The Charlotte Bobcats look playoff bound, but, as they return to the Hornets moniker next season, is their future that bright?
Did you know that the Charlotte Bobcats have won four games in a row? That ties the Soon to Be Once Again Hornets with the Golden State Warriors for the second longest active winning streak in the NBA. In fact, the Bobcats have won seven out of their last ten games. Kemba Walker was just named Eastern Conference Player of the Week, perennial stat-stuffing (well, traditional stat-stuffing) big man Al Jefferson is having one of his best seasons and the Bobcats are currently jockeying with Washington, Brooklyn, Charlotte and Atlanta in the scrum for the 5-8 seeds in the East playoff picture. Things are looking up in The Queen City!
That is, they are looking up for now. You see, Charlotte’s four game win streak has come against hit-or-miss New Orleans, awful Detroit (twice), and Memphis (always tough). And their next four games are at San Antonio (probably a loss), at Oklahoma City (another loss), at Miami (a potential win if Miami treats it like a cruise control game), and home for Indiana (most likely another loss, though Indy has been shaky). That stretch could greatly effect their playoff seeding before they get some relief on March 7 when, over the course of a week, they play the dysfunctional Cleveland Cavaliers at home, followed by a game at Memphis, Denver (imploding) at home, at up and down Washington, and then hosting the unpredictable Timberwolves at home.
The good news is that no matter how Charlotte fares over the next three weeks, they are most likely going finish as the seventh or eighth seed barring some crazy collapse or a miraculous rally by Cleveland (possible) or Detroit (not likely). Chances are that, when April rolls around, the Bobcats will have the opportunity to be swept by either Miami or Indiana in the first round of the playoffs, which would be the franchise’s first postseason appearance since 2010.
Now, I’ve always been a little sentimental when it comes to the Bobcats. I’m a big Michael Kidd-Gilchrist fan. I’m a sucker for his “heart” and “competitive spirit.” Even though he’s been injured this year and most of his numbers are down, his shooting has slightly improved (46 FG%, 51% TS%) and his defense remains an asset—the team is allowing 2.5 more points when Kidd-Gilchrist is off the court. Hell, I’m even in the Jeff Taylor Fan Club and he’s also been injured and may not even be any good.
But what do we make of the Bobcats now? Their improved defense has already been discussed; and so has the upgrade at coach that Steve Clifford has provided. The Bobcats are currently 5th in points allowed giving up 96.8 points per game, which puts them ahead of Miami, Oklahoma City and San Antonio. As the default “big man anchor,” Jefferson is allowing opponents to shoot 54% at the rim, which isn’t elite, but, as reported elsewhere, his pick and roll defense has vastly improved, which has made him far less of a liability on the defensive end than in years past.
Since the Bobcats are likely to make the playoffs and get swept, what is the next step? Well, right now they have a solid starter and borderline (OK, OK, bear with me) All-Star point guard in Kemba Walker. Walker is only twenty-three and has improved every year in the league. This year he is averaging 18.4 points, 5.5 assists, 4.4 rebounds and shooting 41%-34%-81%. Those aren’t true All-Star numbers, but compare those averages to what 2014 All-Star and fan favorite Damian Lilliard is averaging (21.2 PPG, 5.8 APG, 43-40-88) and you’re not far off. Could Kemba Walker be a starter on a solid playoff team? Absolutely.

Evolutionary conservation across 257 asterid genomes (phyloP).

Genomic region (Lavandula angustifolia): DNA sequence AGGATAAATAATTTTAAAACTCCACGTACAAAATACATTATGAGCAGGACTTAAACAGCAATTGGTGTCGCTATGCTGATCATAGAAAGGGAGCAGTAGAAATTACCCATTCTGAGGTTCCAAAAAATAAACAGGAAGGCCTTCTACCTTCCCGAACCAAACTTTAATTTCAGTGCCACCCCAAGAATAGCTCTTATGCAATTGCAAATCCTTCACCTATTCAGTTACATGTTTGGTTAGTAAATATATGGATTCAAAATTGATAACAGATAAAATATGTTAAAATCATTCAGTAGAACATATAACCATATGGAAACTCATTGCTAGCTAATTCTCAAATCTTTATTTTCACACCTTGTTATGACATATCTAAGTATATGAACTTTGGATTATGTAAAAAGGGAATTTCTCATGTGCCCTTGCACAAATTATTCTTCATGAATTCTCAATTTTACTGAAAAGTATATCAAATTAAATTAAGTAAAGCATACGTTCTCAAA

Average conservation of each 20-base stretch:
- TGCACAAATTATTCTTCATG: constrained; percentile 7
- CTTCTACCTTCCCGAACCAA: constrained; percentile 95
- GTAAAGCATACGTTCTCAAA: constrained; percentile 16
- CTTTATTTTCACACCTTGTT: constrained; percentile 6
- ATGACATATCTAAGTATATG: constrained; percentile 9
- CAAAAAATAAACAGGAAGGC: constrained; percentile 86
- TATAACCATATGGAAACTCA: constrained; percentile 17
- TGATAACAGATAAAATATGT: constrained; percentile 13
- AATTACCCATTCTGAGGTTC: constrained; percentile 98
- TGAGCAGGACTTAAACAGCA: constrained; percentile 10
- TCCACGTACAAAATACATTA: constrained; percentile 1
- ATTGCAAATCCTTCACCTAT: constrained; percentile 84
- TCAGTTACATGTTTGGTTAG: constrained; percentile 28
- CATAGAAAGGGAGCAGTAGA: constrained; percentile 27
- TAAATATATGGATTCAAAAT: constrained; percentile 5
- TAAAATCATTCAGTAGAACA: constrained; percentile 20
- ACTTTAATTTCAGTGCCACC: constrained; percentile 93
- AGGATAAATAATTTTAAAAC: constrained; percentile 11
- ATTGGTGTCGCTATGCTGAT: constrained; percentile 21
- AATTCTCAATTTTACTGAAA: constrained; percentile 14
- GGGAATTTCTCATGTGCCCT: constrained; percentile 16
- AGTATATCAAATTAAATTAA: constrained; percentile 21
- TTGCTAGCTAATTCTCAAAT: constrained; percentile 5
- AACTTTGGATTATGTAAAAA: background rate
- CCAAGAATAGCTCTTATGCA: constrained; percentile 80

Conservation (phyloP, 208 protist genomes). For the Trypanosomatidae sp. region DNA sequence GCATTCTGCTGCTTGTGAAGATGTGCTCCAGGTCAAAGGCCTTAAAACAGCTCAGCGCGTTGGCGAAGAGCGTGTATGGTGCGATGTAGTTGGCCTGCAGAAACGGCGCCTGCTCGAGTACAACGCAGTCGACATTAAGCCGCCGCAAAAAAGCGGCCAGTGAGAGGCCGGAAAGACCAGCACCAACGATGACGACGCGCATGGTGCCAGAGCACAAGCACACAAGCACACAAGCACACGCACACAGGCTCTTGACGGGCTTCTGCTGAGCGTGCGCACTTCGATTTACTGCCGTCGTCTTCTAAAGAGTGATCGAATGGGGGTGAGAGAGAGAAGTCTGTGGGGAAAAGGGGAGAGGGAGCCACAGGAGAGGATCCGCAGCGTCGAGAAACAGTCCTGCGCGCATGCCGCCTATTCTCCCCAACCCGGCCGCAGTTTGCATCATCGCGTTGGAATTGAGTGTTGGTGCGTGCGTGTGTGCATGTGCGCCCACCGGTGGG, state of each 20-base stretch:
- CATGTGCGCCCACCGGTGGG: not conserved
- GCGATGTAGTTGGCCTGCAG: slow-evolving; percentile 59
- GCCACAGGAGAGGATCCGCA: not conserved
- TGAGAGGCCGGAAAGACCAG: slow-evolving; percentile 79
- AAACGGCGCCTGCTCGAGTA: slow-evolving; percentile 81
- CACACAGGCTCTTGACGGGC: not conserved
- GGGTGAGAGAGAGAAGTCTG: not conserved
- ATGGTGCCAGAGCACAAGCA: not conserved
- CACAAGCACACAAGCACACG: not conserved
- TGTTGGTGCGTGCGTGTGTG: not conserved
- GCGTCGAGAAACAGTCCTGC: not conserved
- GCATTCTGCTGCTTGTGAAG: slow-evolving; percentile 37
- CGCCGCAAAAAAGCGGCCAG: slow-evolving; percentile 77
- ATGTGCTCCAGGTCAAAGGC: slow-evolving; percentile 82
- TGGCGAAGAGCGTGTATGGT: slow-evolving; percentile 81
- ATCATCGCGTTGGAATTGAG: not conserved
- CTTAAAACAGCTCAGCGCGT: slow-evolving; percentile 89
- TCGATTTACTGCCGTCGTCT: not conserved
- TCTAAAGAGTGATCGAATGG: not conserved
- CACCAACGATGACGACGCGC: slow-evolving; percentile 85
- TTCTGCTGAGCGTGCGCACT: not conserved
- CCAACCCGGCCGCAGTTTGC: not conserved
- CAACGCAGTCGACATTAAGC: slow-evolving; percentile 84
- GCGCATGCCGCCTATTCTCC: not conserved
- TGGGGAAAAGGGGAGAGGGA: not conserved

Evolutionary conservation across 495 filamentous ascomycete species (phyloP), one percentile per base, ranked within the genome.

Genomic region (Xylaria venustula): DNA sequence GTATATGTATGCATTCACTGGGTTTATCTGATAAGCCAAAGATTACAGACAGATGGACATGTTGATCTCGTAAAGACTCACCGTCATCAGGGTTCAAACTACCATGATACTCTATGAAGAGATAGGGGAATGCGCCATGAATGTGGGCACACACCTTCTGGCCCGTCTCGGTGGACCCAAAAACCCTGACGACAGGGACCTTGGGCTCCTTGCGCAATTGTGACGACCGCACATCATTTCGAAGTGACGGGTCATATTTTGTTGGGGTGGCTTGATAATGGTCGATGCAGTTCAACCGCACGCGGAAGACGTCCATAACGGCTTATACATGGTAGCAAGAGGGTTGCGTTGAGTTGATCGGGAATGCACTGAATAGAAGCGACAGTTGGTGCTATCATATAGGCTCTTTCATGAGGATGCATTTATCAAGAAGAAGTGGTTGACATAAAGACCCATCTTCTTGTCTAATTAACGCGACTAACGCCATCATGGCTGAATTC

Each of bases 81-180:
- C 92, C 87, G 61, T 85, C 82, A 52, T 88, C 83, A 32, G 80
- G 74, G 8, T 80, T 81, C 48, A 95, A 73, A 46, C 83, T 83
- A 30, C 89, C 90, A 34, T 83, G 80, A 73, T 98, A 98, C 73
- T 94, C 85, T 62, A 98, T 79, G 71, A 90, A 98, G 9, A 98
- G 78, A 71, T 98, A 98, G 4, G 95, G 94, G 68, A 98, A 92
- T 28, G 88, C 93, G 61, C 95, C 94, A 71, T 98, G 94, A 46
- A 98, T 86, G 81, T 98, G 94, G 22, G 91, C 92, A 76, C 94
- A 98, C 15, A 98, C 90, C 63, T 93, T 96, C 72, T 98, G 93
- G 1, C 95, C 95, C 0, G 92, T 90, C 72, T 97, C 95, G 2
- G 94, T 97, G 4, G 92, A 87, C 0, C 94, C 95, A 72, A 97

Meanwhile, Al Jefferson is locked into a three year deal worth 41 million dollars that is certainly an overpay, but not necessarily a disaster since Big Al is twenty-nine and will most likely only begin his decline in the last year of the deal. If Jefferson can continue giving the Bobcats/Hornets 20 PPG, 10.4 RPG and a 22 PER with improving defense in a solid team system for the next two years, the Bobcats will have two solid pieces to fill in around.
And they already have a few promising pieces. If Gilchrist can model himself into a more athletic Tony Allen, then Charlotte will have the tenacious wing defender any contender needs. The team picked up Gary Neal from Milwaukee to provide floor spacing for the postseason run, but they’ll need to figure out a way to turn Gerald Henderson, Josh McRoberts and even my beloved Jeff Taylor into better floor spacing shooters, which will not be easy. Bismack Biyombo has shown improvement this year (8.0 PPG and 12 RPG) as a shot-blocking, athletic center, but he still skews towards closer to not being an overachieving backup than he does to being an adequate starter. And the team still doesn’t know what they are going to get from rookie Cody Zeller going forward.
But this summer, the Bobcats will most likely have two first round picks. Neither one will be at the top of the promising (but slightly losing luster) 2014 Draft, but they could use one of the picks paired with a player salary to try and acquire a proven shooter and third scoring option. Gerald Henderson would look much better as a sixth man than as a starting shooting guard. Or, they could take a chance on a mid first round and late first round pick and see what happens. Draft picks are best as unused assets, but developing rookies can still work to tip the scale on an offseason or midseason deal.
The Bobcats were a flash in the pan playoff team in 2010 and their history of mismanagement and ineptitude is well documented. But it looks like they have a stable coach in place with a modern, defensive minded philosophy that the team has bought into. They have enough young players and future assets that they can turn this probable playoff year in the atrocious Eastern Conference into perhaps something more long-lasting.
Or they could mess it up. It is Charlotte after all.